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2005 Mini Cooper
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Discussion Starter #1
Hey everyone,

I replaced the timing chain tensioner on my '05 Cooper R50 early this year, and it certainly fixed the death rattle. It still has a slight rattle on a cold start-up, but soon disappears, and can't be heard at all when the engine is nice and warm.

My question is, could this be due to a lack of oil pressure when the engine is cold? I have an oil leak in the engine (always assumed it was the CPS O-Ring), but I figure an oil leak somewhere else could be directly affecting the oil pressure on the tensioner, and I should fix that first?

Many thanks,
Garry
 

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when oil is cold its thicker so takes long to get pumped around the engine so has a high pressure but reduced flow. worth doing a oil pressure test on it, 30psi to 60pise is good. also would change oil every 10k max,,, also some of the cheaper chain tensioners on line are rubbish would only fit febi bilsteen or FAI or genuine one better still, as for oil leaks effecting pressure if that were the case you would be out of oil in no time, most likely is valve stem seals ie burning oil, also oil pump and cooler seals leak with age as will both crankshaft oil seals very common,, its worth putting a can of oil stop leak in the oil this will make the rubber go soft again after 500 miles ish link below

have seen many good results with that stuff,,
 

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Well I don't have a R50 I got the R56. there are a few things you could check. No. 1 is the bolt to the oil pan I use that orange gasket sealant on that (just a touch).
In the end my car has close to 1000 miles sense the rebuild. It sounds like a havoc ac unit because everything is so new that I put in it(no knocking no sounds). It might be your lifters I put new ones in mine. Your guides are all new obviously. Last thing is timing Like when I did my final timing with help from everywhere. I took my own logic and the fact I was the only one to own the car(so I saw where the timing was before I rebuilt the engine) and I changed the timing chain well before it needed to be. And timed the engine myself using to cam lock sets and grinding the insides one one set and using the other cam lock set to test after rotation. Like how nascar does aerodynamics with templates.
In the end it is probably lifters. And the plastic oil wiper ring that comes on the mini's. I have MAHL rings now and wow that compression it really winds out now.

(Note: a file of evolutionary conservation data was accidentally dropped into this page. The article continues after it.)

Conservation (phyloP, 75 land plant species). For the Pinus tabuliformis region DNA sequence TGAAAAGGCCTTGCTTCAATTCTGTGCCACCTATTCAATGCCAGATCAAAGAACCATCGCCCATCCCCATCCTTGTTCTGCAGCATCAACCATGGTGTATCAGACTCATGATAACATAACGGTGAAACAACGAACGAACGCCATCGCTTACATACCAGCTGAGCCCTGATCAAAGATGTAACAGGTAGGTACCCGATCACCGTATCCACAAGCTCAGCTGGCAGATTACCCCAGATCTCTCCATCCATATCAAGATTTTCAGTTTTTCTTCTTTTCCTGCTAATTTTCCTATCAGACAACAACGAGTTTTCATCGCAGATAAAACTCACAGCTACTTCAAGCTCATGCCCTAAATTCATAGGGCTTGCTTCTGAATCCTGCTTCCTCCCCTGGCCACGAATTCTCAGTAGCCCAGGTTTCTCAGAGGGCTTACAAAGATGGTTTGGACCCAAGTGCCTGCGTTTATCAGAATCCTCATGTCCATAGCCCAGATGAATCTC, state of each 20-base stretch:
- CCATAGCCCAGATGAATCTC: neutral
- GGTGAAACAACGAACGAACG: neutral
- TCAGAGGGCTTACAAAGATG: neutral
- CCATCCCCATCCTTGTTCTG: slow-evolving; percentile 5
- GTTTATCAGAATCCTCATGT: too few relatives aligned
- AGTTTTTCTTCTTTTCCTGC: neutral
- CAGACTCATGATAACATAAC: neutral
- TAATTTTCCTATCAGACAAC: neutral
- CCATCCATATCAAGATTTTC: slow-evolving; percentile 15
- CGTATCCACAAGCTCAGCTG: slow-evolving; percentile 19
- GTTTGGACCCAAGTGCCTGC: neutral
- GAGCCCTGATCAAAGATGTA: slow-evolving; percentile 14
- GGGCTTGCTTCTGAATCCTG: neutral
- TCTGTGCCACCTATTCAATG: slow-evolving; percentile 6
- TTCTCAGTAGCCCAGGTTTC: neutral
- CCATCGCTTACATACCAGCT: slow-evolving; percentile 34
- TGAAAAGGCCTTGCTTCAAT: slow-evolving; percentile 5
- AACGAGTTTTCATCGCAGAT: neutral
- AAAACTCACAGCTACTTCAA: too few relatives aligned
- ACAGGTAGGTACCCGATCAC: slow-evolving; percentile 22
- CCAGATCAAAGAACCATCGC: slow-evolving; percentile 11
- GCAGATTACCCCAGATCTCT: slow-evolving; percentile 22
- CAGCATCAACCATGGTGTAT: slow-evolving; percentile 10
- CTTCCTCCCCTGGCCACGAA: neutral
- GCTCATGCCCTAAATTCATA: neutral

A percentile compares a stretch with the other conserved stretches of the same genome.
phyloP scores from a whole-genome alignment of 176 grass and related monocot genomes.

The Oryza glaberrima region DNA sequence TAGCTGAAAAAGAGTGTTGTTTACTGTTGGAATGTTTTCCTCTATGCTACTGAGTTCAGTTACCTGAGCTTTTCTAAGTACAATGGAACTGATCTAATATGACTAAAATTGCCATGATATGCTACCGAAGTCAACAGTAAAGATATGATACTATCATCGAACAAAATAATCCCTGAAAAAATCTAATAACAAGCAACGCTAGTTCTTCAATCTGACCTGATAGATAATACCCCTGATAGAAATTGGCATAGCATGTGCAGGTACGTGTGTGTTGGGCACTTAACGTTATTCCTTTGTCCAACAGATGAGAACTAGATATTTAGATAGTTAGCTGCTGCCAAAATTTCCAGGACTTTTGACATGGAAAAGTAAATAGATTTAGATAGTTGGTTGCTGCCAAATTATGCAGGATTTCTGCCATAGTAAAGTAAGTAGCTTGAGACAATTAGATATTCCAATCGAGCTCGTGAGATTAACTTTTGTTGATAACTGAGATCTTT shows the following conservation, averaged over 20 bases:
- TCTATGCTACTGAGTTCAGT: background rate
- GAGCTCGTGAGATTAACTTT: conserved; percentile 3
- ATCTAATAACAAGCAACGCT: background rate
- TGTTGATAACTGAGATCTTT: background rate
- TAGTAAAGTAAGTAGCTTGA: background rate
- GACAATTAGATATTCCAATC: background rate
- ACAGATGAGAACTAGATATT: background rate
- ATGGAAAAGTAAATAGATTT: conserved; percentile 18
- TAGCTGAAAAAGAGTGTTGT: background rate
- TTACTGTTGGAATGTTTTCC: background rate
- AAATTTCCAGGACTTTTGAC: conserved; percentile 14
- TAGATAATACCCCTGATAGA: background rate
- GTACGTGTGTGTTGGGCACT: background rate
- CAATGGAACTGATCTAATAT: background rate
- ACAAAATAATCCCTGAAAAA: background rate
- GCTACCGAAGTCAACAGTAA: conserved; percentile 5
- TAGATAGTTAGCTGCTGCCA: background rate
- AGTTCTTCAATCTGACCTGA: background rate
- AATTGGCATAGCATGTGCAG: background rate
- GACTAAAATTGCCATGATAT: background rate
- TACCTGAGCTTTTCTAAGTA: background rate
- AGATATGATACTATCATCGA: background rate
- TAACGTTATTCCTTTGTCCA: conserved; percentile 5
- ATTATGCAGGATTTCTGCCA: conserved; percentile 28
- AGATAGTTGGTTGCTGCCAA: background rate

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massive difference between the r56 and r50 mini totally different engines cars might look the same ish but are two totally different cars,, also the r50 number cylinder it as aux belt end where the r56 engines are at gearbox end
 

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2005 Mini Cooper
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Discussion Starter #5
Cheers guys. I literally want a whole week to pull it all apart and have a good play with it!! :D Timing chain set was changed a couple years back, and the new tensioner is Febi Bilstein, so I'll gradually change stuff and see what makes a difference. Car runs well, just has those niggles that need ironing out.

It can go through oil like mad, I can do a harsh 300 mile drive and go through at least a litre, easily. It's been that way for years. Will definitely pick up some of the Stop Leak.

On a side note, I had a play in my mate's R53 yesterday - bit different pulling off! :D
 

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on the r50 and r53 and r52 tritec engines most common for oil leaks around the chain tensioner area is the oil filter housing and the oil cooler that is bolted to housing with torx screws link below for what it looks like
oil cooler
below link new rubber seal for housing to block
new housing from us
secondhand housing uk
if you car is r50 then its a different housing but you can add the better housing with cooler to r50 plug and play
 

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Discussion Starter #8
The Tritec engine has more leaks than a Welsh allotment.
Hahahaha, I remember when I took it in for its first service, and the mechanic said “You’ve got an oil leak in the engine” and I said “where?”, and he said “everywhere!!!!!!“
 
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